Personal data is not only the traces of our actions in the world – contributed, sensed, detected and recorded online, but a yoke that is coming to define each one of us in ways that may often be beyond our ability to directly perceive. In the hands of governments and corporations it has become the means by which individuals, groups and even whole populations can be trammelled, their choices shaped or ‘nudged’ into convenient channels and pathways for ‘better’ governance and exploitation. Our world is increasingly managed by systems that collect, collate and analyse such data, to calculate statistical probabilities based on our past actions and behaviours and to infer what opportunities and permissions will or will not be made available to us.
Such systems both reinforce and are the products of the standardisation of difference and diversity into a manageable homogeneity. The logic of their engineering is to drive forwards an ever deeper vision of ‘efficiency’ into the fabric of our everyday lives – straining out that which doesn’t fit, shaving off the awkward edges. Too often it excises difference and diversity by simply refusing to acknowledge that an individual’s specific context and situation are valid parameters that require nuanced judgement in decision-making. In this way the vulnerable and excluded experience further depredations; injustices and inequality are compounded and amplified. Complexities are crudely simplified and the richness, the colourful tapestry of life is elided into a seamless standard grey weave. For some, such order may be comforting, perhaps even ideal. Yet for many, probably most of us, this is a poor bargain. A zero sum game in which we have much, if not everything, to lose.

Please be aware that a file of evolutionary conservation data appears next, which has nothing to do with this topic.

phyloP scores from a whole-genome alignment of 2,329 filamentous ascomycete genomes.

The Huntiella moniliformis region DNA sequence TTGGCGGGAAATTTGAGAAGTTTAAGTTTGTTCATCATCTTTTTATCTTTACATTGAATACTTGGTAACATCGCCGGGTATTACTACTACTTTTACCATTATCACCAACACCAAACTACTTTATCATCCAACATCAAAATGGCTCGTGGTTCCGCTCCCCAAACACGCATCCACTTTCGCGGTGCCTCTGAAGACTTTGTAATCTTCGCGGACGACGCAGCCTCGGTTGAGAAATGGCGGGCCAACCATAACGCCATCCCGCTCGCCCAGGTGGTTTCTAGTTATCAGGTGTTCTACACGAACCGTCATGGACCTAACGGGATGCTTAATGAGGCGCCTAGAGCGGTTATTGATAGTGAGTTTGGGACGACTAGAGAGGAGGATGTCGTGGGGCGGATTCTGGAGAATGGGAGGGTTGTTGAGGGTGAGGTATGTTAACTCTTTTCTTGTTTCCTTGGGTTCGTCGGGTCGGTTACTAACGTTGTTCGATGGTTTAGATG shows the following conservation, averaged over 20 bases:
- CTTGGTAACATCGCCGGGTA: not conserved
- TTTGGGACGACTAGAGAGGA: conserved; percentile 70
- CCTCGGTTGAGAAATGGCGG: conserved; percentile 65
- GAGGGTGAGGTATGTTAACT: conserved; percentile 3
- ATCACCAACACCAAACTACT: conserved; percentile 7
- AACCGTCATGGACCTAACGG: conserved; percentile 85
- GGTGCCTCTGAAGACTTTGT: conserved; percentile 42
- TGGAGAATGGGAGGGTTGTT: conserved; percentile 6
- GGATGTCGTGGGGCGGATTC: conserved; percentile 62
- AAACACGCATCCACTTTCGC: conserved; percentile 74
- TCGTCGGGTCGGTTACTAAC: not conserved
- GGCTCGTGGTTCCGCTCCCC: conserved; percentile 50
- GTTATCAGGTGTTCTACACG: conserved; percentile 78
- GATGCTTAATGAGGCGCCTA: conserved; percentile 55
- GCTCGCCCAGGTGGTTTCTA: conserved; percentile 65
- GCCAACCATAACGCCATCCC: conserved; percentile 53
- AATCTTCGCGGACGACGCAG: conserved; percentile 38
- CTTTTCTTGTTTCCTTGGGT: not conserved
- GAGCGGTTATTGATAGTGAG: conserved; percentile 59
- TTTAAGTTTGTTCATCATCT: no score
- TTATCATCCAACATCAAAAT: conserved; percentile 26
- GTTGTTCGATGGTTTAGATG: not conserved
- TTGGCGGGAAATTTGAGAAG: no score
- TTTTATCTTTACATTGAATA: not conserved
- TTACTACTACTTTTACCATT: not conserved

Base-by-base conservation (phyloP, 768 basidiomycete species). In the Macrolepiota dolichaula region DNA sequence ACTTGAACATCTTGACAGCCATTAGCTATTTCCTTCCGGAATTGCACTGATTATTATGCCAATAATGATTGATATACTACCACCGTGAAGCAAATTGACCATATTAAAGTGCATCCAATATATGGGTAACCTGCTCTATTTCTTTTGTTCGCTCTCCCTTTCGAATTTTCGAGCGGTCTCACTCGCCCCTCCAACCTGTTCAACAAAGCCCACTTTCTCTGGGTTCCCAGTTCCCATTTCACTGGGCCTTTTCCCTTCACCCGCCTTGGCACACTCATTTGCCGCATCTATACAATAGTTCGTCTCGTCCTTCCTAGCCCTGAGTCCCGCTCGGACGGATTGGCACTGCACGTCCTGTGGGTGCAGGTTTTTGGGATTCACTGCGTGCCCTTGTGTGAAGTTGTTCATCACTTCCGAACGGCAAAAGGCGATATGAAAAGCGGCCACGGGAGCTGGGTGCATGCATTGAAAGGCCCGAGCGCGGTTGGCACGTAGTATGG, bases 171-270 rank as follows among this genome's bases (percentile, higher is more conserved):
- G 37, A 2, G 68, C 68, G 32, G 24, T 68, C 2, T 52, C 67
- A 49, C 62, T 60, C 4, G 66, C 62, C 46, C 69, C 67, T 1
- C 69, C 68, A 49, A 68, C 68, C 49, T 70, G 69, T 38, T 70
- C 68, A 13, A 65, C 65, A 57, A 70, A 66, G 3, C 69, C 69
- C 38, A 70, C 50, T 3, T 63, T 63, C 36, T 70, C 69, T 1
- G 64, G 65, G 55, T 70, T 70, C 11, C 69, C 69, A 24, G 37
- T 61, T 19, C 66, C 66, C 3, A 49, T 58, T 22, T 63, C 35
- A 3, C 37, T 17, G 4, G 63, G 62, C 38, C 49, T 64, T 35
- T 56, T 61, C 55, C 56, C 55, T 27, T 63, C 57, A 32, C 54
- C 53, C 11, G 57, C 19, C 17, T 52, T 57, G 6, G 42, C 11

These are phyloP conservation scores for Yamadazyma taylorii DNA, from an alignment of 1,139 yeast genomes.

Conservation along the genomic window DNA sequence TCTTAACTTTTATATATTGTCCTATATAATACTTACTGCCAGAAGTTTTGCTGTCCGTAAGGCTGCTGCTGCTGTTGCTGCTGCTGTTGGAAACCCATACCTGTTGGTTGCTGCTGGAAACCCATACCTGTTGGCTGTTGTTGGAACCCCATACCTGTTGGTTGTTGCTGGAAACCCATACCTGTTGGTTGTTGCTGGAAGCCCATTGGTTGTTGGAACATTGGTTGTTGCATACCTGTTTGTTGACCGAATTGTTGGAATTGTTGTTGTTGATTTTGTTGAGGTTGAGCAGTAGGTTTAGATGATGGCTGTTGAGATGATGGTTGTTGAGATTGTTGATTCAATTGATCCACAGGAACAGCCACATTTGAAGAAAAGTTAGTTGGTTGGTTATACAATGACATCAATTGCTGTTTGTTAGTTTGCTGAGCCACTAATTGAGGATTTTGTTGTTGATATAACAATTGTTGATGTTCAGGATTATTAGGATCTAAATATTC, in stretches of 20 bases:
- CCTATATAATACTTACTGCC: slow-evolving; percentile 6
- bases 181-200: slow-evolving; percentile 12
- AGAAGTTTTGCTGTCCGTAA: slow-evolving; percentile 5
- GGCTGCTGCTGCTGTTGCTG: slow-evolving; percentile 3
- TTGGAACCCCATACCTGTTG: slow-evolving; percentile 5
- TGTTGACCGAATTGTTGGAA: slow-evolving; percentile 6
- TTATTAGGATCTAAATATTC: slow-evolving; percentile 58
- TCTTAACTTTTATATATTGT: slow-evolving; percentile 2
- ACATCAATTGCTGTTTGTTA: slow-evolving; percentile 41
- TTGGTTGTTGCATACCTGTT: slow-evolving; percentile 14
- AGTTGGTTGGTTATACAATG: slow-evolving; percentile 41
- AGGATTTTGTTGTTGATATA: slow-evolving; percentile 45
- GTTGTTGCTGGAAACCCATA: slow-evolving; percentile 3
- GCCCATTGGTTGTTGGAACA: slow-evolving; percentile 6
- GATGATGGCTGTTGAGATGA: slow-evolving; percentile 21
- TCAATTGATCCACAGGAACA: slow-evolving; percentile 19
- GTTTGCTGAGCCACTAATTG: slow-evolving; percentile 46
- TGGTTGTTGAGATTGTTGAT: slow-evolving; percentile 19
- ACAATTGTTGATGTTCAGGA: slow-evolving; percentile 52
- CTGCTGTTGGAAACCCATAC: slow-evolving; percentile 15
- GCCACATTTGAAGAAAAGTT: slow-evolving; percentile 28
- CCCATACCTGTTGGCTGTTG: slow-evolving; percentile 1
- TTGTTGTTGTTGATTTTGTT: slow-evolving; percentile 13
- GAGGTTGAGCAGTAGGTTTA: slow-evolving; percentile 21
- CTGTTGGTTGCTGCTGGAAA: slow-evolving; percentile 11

To what part of our humanity may we look for an escape from such rigidity and reductive standardisation? For me, the answer is to make a poetics of data that can trigger a phase shift in how we might interact with it. A shift away from the familiar and ordered modes through which we are used to experiencing it on screens, via spreadsheets, tables, graphs, counters, dials or the linear waveforms of measuring devices. Poetry and poetics are time-honoured ways in which people have communicated things that are beyond just measurement – emotions, feelings, beliefs. Things which are at the very limit of description. Things which defy rationality and even reason.
I have been exploring this idea of a data poetics through digital materialisation and manifestation in projects such as Lifestreams (2012) and more recently in the Manifest Data Lab. I’ve written before in detail about the ‘tactile poetry‘ created by expressing data about our bodies into talismans that we can develop a tangible relationship with. Talismans that can act as mnemonics or reflective objects that remind us of aspects of our habits and behaviours which affect our health and wellbeing over and through time – not just in the series of fractured, fragmented moments in which we glance at the digital display on a ‘smart’ phone or watch. Like Proust’s madeleine, or the chink of a teaspoon on a saucer, they help us connect out of the mundane discontinuity of daily life into a place of reverie with ourselves.
I have also likened this approach to working with data as a form of ‘Digital Alchemy‘: treating data as a material with which to encounter the numinous and transform the self. A process that does not seek to break apart into individual bits and atoms the delicately intertwined and mutually influential patterns of matter that constitute Life; but that comes to an appreciation of the essence of the subtle forces that bind matter together. To appreciate the powerful bonds of relationships between elements that, through connection itself, provide sense and meaning to being and becoming.